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Nandigram: A Tale of Developmental Violence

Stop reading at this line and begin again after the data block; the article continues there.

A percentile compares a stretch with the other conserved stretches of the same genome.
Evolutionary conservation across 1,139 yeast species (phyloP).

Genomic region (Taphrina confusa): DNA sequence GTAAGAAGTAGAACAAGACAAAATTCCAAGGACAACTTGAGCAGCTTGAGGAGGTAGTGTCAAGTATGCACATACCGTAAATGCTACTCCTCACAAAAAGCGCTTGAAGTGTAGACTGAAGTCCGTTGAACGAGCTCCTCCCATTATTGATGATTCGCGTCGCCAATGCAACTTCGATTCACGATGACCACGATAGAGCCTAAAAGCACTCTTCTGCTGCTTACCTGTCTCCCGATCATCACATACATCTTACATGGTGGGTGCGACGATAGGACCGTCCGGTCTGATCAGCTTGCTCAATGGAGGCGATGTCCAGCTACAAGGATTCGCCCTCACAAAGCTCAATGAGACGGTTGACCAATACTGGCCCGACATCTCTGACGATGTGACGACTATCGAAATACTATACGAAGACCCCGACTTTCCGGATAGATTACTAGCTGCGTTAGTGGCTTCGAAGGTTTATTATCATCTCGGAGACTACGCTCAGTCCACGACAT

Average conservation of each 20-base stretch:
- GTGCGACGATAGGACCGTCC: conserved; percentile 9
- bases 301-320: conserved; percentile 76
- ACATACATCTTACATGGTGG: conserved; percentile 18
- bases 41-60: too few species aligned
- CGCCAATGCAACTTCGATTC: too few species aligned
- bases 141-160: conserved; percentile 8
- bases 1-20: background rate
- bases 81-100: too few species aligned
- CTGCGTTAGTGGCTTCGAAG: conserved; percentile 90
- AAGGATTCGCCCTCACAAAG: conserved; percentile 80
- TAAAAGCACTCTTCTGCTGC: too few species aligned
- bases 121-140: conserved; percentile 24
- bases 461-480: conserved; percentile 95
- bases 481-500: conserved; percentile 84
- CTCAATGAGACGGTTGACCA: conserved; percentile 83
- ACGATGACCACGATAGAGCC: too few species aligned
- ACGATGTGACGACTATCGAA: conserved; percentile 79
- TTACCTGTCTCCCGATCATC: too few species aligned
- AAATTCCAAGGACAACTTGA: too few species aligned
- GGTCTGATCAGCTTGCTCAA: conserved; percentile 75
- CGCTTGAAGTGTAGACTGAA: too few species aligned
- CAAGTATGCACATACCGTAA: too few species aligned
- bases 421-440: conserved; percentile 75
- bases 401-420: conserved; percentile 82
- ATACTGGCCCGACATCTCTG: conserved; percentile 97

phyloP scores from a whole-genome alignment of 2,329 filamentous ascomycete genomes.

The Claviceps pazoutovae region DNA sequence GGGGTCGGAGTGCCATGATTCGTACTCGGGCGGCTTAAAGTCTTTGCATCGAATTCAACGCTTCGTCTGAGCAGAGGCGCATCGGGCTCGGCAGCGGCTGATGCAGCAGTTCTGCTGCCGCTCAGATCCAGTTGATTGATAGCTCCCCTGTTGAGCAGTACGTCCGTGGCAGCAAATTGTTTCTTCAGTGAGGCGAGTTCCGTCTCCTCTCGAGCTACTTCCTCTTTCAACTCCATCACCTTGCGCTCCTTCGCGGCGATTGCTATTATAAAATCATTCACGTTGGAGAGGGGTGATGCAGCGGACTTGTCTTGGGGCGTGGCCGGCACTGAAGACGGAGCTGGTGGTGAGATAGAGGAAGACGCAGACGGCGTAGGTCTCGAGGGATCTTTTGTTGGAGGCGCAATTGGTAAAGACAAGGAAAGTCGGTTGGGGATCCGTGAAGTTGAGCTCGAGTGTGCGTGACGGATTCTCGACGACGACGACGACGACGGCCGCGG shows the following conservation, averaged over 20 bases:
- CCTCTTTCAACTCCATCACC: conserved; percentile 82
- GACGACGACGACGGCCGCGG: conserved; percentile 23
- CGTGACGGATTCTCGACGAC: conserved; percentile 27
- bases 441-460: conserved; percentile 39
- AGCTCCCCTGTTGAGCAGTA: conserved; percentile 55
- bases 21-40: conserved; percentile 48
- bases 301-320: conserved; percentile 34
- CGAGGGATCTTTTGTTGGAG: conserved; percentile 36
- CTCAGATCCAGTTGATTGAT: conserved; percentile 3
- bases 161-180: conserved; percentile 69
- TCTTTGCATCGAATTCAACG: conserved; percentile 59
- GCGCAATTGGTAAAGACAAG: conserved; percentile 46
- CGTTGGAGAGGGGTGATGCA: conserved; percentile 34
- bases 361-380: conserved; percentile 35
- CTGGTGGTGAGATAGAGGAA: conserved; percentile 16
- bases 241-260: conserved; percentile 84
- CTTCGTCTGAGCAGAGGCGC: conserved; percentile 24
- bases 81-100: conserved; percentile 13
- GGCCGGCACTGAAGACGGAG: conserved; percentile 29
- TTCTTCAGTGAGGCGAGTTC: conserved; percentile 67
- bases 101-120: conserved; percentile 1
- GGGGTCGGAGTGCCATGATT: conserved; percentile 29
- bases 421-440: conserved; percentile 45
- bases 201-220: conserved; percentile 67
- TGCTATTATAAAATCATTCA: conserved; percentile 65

contribution to this volume, he demonstrates a tangible shift away from the histories of the 19th century, which sought to instil in Hindus, a pride in their shared past. Instead, contemporary Hindu histories see the past as a monumental, epic struggle between the forces of good and evil, of Hindu and Muslim, and as a tool to recapture state power.